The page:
King County offers wood-debris recycling to storm-ravaged residents

January 29, 2012

By Staff

NEW — 6 p.m. Jan. 29, 2012

Debris continues to linger outside King County homes, long after the snow and ice melted.

The recent snowstorm and ice storm left tree branches and limbs, plus other debris, on roads and lawns in Issaquah and elsewhere. King County Executive Dow Constantine cleared the way for disposal events in the days after the storms.

“We have made it easy for residents to dispose of debris so they can quickly put the storms of last week behind them and move on with life,” he said in a statement released Jan. 26.

Residents can recycle wood debris for free from 9 a.m. to 3 p.m. Feb. 4-5 at the Shoreline, Enumclaw and Cedar Falls solid waste facilities, and at Russell Road Park.

The collection event is open only for wood debris from the recent storms. Officials said stumps, logs and limbs no longer than 6 feet in length can be dropped off.

However, brush, leaves, grass clippings, sod or soil cannot be accepted.

Organizers reminded people to secure debris loads for transport, and, if possible, to place loads on top of a tarp or sheet of plywood to make removal easier.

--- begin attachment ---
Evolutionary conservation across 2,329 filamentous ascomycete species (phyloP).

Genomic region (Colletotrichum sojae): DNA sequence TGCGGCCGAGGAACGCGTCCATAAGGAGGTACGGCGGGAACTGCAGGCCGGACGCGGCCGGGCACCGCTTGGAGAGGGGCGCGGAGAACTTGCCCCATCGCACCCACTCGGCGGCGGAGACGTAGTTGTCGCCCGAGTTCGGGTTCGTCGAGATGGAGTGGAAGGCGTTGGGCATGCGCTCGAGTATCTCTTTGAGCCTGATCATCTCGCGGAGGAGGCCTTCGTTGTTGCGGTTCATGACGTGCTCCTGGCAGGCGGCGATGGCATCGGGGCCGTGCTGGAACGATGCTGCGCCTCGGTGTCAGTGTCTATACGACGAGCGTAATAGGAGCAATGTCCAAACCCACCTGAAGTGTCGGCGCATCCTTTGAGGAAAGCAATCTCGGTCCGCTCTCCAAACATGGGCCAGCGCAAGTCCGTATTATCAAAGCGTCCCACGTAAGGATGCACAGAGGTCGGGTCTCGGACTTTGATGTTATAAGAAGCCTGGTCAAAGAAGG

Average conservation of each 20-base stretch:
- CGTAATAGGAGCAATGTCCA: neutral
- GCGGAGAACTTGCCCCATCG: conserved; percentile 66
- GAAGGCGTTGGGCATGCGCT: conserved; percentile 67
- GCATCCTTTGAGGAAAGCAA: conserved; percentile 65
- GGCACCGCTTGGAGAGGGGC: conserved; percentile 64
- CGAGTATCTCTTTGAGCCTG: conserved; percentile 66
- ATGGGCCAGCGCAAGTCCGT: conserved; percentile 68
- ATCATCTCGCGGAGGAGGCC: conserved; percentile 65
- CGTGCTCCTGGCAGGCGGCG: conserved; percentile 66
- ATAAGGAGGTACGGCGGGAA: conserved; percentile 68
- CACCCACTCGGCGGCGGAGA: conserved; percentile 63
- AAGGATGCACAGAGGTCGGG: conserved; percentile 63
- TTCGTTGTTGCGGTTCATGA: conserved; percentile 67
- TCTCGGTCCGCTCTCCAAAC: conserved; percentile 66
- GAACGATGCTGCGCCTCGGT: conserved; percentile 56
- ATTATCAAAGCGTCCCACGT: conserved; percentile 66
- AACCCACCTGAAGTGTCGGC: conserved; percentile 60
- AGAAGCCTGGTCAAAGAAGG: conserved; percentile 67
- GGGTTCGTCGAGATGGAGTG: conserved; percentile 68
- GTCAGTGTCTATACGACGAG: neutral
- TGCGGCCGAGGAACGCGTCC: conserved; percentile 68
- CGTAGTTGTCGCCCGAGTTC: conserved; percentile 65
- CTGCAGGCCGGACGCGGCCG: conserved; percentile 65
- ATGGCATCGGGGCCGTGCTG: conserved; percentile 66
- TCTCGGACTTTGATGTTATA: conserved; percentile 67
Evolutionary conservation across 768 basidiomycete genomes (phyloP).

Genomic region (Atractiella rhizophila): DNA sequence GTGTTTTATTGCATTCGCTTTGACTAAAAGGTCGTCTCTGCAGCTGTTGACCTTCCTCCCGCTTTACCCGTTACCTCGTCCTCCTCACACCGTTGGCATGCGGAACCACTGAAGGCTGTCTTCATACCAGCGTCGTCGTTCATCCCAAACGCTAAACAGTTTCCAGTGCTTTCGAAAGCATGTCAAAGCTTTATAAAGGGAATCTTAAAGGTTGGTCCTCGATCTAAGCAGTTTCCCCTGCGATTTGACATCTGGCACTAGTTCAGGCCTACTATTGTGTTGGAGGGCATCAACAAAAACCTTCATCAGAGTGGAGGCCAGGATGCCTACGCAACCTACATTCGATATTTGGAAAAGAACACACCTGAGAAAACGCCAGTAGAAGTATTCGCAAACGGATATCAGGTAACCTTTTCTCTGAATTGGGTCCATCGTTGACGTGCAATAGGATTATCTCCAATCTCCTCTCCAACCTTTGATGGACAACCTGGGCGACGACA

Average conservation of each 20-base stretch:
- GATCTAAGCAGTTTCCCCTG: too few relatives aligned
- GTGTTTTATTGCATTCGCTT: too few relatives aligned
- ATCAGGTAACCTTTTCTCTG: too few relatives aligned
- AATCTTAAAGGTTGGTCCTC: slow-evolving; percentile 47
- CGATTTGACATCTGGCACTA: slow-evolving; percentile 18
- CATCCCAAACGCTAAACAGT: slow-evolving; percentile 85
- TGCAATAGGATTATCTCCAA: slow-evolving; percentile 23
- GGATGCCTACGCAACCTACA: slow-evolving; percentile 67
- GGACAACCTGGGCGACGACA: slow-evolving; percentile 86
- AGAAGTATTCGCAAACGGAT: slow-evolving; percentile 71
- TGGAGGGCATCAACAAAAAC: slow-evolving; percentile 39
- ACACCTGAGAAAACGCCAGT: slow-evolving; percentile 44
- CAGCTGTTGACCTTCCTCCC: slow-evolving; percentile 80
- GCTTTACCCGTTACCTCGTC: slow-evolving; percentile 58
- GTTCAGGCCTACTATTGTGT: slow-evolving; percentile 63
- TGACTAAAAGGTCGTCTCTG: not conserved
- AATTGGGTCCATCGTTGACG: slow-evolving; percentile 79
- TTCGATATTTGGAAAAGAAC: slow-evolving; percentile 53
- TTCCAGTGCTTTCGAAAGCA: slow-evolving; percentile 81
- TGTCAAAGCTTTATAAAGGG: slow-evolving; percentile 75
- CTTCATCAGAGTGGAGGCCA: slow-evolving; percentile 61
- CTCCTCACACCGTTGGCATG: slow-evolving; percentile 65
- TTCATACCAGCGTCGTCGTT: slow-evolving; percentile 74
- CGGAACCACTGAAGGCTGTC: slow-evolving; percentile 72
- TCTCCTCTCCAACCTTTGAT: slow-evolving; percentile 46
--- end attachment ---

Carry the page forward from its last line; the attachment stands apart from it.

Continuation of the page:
Local representatives applauded the decision.

“Some rural residents in areas with more trees suffered significant hardships in the aftermath of last week’s severe winter storms,” Councilwoman Kathy Lambert, Issaquah’s representative, said in a statement.

“In the aftermath of a major storm, it is important that King County work with citizens who are doing their part to recover,” Issaquah-area Councilman Reagan Dunn said. “The people who are bringing in debris from the storm are often not just helping themselves; they are also pitching in and helping their neighbors as well. I applaud the decision to help citizens recycling this wood debris.”

Residents can also rely on curbside garbage pickup to handle some storm debris.

Waste Management customers — plus Allied Waste customers subscribed to yard waste service — can also set out compost and yard debris for curbside pickup.

Use the typical 96-gallon cart, another 96-gallon cart, or another three 32-gallon containers, compostable bags or bundles.

Bundles must be tied using sisal twine, not plastic. Debris must be cut to a maximum of 4-feet by 2-feet in size.

The combined containers, bags and bundles must weigh 65 pounds or less and be clearly labeled “compost” or “yard debris” for haulers.

Customers putting out more than the three 32-gallon containers face additional charges.

Waste Management customers — plus Allied Waste customers subscribed to yard waste service — can put out spoiled food from power outages in compost carts. Remove the food from packaging and place in the compost cart. Haulers ask for residents to not put out liquids or plastic bags.

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